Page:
In his article entitled ‘If we falter the Balkans will explode again’, former UK Secretary of State, William Hague, warned that the political crisis in Bosnia could escalate if western powers do not respond to the Russian influence in the country and that this could also prove to be dangerous for all of Europe.
Hague wrote in an article for The Times that one of the things he never forgot from his first meeting with Putin a decade ago is that the Russian leader “wants to sell a lot of gas.”
According to Hague, Putin's political power in Russia is sustained by hydrocarbon revenues so he is always “focused on doing business” – and uses this natural resource as leverage in his political manoeuvres.
He argued that Putin is “adept at dividing European countries from each other, neutralising what he sees as the encroachments of the West on Russia’s sphere of influence through a mixture of social media explanation, clever diplomacy, military intimidation and turning on or off the gas.”
“Every weak point of each western country is assiduously exploited. Poland, estranged from its EU partners, is presented with a cruel refugee crisis on its border with Belarus. Hungary, lacking friends in Brussels, finds a new one in Moscow. The whole West is reminded of its strategic weakness by tens of thousands of Russian troops massing near Ukraine, making us wonder what we can do about it,” he wrote.
Hague argued that it might be easy for western governments to feel “fatigued” about the Balkans.
“Yet we do not have that luxury,” he warned.
Hague then went on to explain the political crisis in Bosnia in light of the announcements of Bosnian Serb political leader Milorad Dodik, who is currently a member of the tripartite BiH Presidency and is the leader of the ruling party in Bosnia’s semi-autonomous Republika Srpska (RS) entity. He noted that Dodik has been “undermining the state of Bosnia and Herzegovina with active Russian and Serbian support” for years.
“For Moscow, this serves the purpose of blocking the expansion of Euro-Atlantic institutions: Bosnia would be like Ukraine, Georgia and Moldova in being unable to join Nato or ever functioning as a normal country,” he wrote.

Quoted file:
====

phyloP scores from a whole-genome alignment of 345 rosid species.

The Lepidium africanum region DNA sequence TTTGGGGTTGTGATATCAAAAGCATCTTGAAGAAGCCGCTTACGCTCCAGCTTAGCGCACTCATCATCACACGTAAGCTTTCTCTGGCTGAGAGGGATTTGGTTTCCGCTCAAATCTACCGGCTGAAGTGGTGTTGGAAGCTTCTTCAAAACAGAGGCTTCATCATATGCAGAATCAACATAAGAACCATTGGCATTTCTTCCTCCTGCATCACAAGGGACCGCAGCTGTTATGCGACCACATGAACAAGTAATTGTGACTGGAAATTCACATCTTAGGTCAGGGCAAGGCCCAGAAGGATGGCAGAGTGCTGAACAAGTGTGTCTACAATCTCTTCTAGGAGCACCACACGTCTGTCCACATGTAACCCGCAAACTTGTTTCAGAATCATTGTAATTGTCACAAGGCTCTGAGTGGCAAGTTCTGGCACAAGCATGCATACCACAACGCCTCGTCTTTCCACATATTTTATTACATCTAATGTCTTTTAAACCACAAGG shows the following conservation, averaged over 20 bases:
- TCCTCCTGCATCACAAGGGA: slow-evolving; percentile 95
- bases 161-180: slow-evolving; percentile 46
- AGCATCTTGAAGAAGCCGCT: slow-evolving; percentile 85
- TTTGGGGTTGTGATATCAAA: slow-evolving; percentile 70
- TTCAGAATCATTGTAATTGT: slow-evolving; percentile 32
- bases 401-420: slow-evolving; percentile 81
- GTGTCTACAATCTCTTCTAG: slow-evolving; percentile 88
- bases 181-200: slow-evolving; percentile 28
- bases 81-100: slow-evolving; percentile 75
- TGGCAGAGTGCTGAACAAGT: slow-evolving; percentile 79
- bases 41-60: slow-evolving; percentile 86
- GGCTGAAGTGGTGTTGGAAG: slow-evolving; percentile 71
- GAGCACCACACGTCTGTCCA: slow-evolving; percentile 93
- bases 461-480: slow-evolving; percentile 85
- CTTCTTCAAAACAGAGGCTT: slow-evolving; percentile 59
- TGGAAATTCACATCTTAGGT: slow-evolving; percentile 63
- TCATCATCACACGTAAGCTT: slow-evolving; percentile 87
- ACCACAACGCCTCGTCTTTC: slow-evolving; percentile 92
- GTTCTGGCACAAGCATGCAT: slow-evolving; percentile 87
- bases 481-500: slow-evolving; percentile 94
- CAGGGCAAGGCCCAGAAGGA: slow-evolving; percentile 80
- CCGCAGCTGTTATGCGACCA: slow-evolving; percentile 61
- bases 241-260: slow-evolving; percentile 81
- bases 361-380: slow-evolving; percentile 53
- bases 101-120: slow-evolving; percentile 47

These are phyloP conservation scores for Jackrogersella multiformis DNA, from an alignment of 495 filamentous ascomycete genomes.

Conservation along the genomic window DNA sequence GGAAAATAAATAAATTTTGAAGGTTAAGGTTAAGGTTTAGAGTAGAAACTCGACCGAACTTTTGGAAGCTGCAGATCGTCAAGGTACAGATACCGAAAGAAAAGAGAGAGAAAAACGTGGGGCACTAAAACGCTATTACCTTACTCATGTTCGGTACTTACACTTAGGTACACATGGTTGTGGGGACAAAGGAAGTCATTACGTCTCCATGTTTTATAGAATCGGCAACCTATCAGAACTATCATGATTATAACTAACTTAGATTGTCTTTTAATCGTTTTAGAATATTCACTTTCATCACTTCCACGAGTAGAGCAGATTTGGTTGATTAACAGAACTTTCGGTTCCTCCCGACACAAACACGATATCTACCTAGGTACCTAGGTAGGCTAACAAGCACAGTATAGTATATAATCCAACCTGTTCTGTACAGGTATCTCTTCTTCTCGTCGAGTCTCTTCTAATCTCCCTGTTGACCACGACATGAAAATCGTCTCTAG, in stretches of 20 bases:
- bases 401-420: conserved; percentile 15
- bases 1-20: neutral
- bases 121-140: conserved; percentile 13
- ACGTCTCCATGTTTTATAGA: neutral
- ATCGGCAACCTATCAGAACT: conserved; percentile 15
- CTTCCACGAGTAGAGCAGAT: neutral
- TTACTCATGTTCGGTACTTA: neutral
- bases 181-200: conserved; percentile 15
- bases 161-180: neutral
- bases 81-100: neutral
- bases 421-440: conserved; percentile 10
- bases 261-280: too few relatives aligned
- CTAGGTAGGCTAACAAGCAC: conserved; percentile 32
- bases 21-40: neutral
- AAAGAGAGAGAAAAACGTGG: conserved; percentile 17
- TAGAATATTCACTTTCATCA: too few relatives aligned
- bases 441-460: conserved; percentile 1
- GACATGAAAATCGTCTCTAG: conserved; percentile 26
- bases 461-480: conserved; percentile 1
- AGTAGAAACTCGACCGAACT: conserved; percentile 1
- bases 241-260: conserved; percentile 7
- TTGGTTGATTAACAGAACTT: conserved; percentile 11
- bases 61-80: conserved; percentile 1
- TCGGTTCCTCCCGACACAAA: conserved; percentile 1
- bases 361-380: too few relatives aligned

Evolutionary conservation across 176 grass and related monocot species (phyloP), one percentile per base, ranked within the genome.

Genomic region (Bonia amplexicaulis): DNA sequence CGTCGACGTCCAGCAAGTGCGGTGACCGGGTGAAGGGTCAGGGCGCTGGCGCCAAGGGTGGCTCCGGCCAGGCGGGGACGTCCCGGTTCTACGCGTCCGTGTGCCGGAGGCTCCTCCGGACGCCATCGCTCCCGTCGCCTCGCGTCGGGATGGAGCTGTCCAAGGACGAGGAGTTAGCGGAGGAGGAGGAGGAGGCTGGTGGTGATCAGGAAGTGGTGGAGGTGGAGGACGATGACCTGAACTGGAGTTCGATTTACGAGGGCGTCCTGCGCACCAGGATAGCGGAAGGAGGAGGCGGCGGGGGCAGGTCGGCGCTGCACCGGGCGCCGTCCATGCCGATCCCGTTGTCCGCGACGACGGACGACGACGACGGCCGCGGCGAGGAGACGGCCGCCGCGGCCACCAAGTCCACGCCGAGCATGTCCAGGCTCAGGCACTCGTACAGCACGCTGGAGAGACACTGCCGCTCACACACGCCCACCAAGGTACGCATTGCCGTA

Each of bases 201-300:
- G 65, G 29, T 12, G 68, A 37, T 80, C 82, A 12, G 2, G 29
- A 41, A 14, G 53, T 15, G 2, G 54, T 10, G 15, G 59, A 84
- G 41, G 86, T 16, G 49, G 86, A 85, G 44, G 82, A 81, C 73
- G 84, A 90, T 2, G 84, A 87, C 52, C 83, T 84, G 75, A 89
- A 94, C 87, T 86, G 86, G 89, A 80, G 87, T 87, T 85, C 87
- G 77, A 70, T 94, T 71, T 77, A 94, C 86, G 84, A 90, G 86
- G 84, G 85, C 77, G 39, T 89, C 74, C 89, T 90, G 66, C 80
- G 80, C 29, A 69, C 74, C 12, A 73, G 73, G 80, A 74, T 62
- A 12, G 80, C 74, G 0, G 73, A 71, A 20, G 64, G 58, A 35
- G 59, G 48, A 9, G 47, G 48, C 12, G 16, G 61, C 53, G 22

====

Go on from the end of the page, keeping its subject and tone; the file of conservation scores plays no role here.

But this has intensified since recently and the situation has, as he put it, “become more grave.”
Hague warned that Dodik “is coming close to secession from Bosnia, a country delicately balanced between Croats, Bosniaks and Serbs.”
He was referring to the announcements of Dodik that he would roll back post-war reforms that led to the establishment of numerous state institutions in Bosnia – including the army. Dodik said he plans to form a separate army for the entity, and Hague warned that this is “the very institution responsible for genocide at Srebrenica.”
“He is seeking to capitalise on the weakness and distraction of the West to precipitate a crisis that leads to redrawing the map, with the territory he leads reattached to Serbia,” Hague said about Dodik, noting that this is a “direct challenge” to the 1995 Dayton Peace Agreement which ended the Bosnian war.
He warned that once someone manages to move country borders on ethnic grounds, “there are many more minorities whose location can be exploited to justify moving other borders – ethnic Serbs in Montenegro, ethnic Albanians in Kosovo, ethnic Russians in the Baltic States.”
This represents a threat to the security and stability of the European neighbourhood, he argued, citing the recent report of the international official overseeing the civilian implementation of the Dayton Agreement in Bosnia, High Representative Christian Schmidt, who warned that BiH faces “the greatest existential threat of the postwar period” and that “the prospects for further division and conflict are very real”.
He noted that, meanwhile, the EU has opted for “dialogue” – “amounting to appeasement and weakness.”
Hague called on the UK and EU to join the US in imposing sanctions on those undermining the peace agreement and argued that western nations should reaffirm their support for the High Representative.
He also called for bolstering the EUFOR forces in Bosnia with NATO troops, “deployed to strategically critical areas such as Brcko and Tuzla airport.”
“That might sound dramatic, but it is only strength, determination and readiness to act that will deter a great deal of trouble,” he argued.
Hague wrote that “the collapse of Afghanistan indicates what happens when the West loses heart and exhausts its attention span” and warned that the same “cannot be allowed to happen within the continent of Europe.”
“Sometimes the West must look into those cold Putin eyes and face down his tactics and acolytes,” he wrote.